In an historic venture, 12 agency heads under the umbrella of the Child Welfare League of America are headed to Cuba at the end of September to learn how the child welfare needs have developed in the 50 years since the island was embargoed. The six day trip is a joint venture between the CWLA and The Coalition for Research To Practice, a non-profit organization devoted to informing public policy in social welfare based on multi-disciplinary scientific research. Among the contingent is Fort Worth’s Todd Landry, chairman of the board of the CWLA and executive director of the Lena Pope, a Fort Worth organization devoted to creating hope, happiness, and success for children and families.
The trip, said Landry, came about because of the recent work toward normalization of relations with Cuba. “There was an opportunity for a delegation to go to Cuba with a focus on child welfare and childhood development, childhood learning, and children’s well being,” Landry told Fort Worth Weekly. It is an opportunity to both share information on our best child welfare practices and then to see how those practices have developed in Cuba during the decades since the embargo went into effect. So we’ll be learning from them.”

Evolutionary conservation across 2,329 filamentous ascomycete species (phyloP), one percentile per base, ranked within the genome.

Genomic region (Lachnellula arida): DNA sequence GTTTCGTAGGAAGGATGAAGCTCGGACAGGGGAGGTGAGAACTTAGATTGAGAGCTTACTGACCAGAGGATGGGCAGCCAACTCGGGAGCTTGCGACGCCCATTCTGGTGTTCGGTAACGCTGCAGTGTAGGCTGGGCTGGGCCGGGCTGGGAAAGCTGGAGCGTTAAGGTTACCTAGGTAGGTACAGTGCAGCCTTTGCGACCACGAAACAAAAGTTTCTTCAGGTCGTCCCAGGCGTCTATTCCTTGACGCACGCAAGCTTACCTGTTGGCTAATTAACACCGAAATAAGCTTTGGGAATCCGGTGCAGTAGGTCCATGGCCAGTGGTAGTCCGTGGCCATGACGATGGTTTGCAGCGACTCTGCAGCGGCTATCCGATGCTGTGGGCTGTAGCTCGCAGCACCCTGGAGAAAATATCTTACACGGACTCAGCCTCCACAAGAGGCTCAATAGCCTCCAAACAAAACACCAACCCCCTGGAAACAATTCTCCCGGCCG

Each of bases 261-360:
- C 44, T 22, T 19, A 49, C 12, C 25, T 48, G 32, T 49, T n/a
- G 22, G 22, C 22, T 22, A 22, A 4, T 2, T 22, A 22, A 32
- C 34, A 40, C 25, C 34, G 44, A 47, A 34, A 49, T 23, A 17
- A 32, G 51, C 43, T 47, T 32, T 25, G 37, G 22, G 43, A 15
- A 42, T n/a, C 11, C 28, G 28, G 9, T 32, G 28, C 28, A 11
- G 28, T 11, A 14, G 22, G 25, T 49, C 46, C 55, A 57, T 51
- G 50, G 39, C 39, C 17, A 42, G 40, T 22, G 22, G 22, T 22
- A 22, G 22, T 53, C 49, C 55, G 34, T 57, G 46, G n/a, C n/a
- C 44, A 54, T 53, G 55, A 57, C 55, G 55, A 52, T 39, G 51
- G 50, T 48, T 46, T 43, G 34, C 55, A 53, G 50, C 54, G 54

Among the particular issues that Landry, 53, says he’ll be interested in is to see how the extended family affects the well-being of children. “Has that extended family model continued in Cuba during the past 50 years? And if it has, will that model change as the relations with Cuba normalize? I think that’s an interesting issue.”
Christine James-Brown, president and CEO of the CWLA and one of the key people who developed the idea of the trip–along with William Reay, president and CEO of The Coalition of Research to Practice–is very excited about the trip. “Cuba does not have a formal child welfare system,” James-Brown said. “And because of that it has been supporting their children in the context of community. Now we know there is a good daycare system in Cuba, and a good health care system as well. So this is going to be a good shared learning experience where we can learn from Cuba and then come home and share what we’ve learned with the entire child welfare field here in the U.S.
James-Brown pointed out that prior to 1920, there was no formal child welfare system in the United States, “and what’s intriguing to us is to jump back to see what we can learn, what we can rediscover about how things were in those days. And we’ll have a chance to see that in Cuba. We want to learn from them. And then we want to share as well, both our successes and failures with a formal child welfare system.
The contingent of 12 child care advocates, who come from both the practice and academic ide of the issue, will arrive in Cuba on September 27 and return home Oct. 3. Todd Landry will be blogging about his day-to-day experiences on the CWLA blog during the trip. “This is a wonderful opportunity,” he said. “I’m looking forward to learning how things are done in Cuba and then looking forward to sharing that information when I return.”